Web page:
Where are the statistics on swine-flu 2010?
The number of patients with swine flu who need intensive care has already matched the peak reached in 2009 (12-18 November 2009) prompting health reporters to draw a parallel – but finding themselves persuaded to deny an epidemic.
Their common sense, however, told them that if England had quietly reached its 2009-swine-flu-maximum without much furore, then there was worse to come from the third wave of H1N1, which coincides with UK’s winter.
Good advice has been given – that pregnant women should seek out flu vaccine if they have not already done so, and that prompt use of antivirals is important. Social distancing may be more difficult in the festive season when families and friends convene convivially but infectees and their close contacts should try to isolate themselves as far as is practicable.
Professor Sir Liam Donaldson, the former Chief Medical Officer, promised during the H1N1 pandemic of 2009 that it would have its legacy, in terms of improved virological surveillance, statistically-robust public reporting standards and sorting out the difficulties which he had faced in the timely monitoring of H1N1 fatalities.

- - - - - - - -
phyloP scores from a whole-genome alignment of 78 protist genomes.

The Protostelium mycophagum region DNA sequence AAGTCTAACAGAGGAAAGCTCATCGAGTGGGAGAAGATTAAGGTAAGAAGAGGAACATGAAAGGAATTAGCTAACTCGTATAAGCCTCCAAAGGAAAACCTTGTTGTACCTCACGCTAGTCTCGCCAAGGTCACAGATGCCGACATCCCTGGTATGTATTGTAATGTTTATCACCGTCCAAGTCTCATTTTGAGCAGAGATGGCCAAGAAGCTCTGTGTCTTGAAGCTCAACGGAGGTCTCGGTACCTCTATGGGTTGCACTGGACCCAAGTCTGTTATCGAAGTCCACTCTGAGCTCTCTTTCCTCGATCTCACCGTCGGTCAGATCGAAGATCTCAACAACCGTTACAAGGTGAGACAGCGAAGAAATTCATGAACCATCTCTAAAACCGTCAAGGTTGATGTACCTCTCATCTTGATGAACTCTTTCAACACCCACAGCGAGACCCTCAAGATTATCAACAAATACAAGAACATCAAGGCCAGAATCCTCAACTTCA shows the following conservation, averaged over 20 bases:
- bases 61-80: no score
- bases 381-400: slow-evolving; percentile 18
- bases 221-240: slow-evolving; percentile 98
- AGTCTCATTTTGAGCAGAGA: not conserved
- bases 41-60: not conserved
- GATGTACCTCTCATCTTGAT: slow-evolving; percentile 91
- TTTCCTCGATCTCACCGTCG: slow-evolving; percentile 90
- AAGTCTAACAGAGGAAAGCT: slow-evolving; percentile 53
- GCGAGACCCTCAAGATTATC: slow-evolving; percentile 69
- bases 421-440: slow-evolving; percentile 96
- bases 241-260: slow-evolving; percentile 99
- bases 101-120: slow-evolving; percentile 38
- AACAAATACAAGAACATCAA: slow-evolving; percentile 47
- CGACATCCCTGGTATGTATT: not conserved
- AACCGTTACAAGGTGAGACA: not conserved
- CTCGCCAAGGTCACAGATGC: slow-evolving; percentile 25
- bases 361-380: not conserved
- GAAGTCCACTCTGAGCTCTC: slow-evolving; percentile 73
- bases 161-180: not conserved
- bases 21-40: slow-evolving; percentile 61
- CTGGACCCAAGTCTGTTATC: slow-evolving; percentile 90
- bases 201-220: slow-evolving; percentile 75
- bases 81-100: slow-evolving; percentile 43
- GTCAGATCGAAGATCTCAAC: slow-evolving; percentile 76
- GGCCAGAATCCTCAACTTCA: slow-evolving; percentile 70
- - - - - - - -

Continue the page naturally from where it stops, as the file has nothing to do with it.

But so far the Health Protection Agency has not resumed its weekly epidemiological reporting on H1N1 that was a feature of the first and second wave of the disease, let alone the improvements that were envisaged.
For example, what is the advice to hospitals on how comprehensively to perform H1N1 testing on admissions with influenza-like illnesses? Hitherto, in Scotland for example, we were accustomed to reporting on the number of new-in-week admissions to a) hospital, b) intensive care unit of patients with confirmed H1N1.
In England, the CMO’s Statistical Legacy Group called for the monitoring of all-cause mortality against seasonal expectation to be conducted and reported for salient age-groups; and for steps to be taken to ensure that coroners registered promptly the fact of death for all cases referred to them.
As 2011 approaches, these are the issues we expect to see addressed if Sir Liam’s legacy is to be made good.